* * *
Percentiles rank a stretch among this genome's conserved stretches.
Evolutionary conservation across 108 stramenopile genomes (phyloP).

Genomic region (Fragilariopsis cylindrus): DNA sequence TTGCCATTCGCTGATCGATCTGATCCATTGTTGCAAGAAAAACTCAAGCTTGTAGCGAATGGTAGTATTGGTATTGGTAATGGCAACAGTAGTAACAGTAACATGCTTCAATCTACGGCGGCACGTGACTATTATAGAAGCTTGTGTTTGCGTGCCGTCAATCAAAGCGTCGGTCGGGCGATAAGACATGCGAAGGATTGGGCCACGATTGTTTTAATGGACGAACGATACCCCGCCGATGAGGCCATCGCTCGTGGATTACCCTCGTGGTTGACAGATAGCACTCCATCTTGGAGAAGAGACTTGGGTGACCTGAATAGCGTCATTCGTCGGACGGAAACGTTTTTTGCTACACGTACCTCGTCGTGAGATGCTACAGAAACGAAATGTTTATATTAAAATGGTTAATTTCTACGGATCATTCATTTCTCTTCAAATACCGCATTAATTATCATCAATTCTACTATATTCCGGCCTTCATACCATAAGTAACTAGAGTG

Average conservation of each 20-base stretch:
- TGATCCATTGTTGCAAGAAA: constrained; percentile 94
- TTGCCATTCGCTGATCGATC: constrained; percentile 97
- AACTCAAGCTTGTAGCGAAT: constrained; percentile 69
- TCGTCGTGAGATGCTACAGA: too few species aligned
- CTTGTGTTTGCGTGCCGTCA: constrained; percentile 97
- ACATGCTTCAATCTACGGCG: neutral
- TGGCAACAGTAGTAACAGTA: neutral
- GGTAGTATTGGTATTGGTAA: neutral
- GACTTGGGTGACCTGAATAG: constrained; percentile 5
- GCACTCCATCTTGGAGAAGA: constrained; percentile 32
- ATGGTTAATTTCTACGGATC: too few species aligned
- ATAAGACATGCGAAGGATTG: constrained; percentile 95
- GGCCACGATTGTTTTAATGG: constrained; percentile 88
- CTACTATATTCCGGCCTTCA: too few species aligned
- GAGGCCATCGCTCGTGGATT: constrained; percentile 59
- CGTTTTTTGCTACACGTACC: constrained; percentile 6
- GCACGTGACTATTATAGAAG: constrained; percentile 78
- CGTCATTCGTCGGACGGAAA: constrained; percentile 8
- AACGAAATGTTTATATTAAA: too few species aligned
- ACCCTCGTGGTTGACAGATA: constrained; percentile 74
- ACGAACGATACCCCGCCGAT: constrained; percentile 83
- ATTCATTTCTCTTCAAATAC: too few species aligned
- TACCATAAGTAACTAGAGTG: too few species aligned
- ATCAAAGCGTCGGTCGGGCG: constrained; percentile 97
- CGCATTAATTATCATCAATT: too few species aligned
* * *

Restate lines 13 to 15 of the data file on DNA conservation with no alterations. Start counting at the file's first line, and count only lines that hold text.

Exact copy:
- GACTTGGGTGACCTGAATAG: constrained; percentile 5
- GCACTCCATCTTGGAGAAGA: constrained; percentile 32
- ATGGTTAATTTCTACGGATC: too few species aligned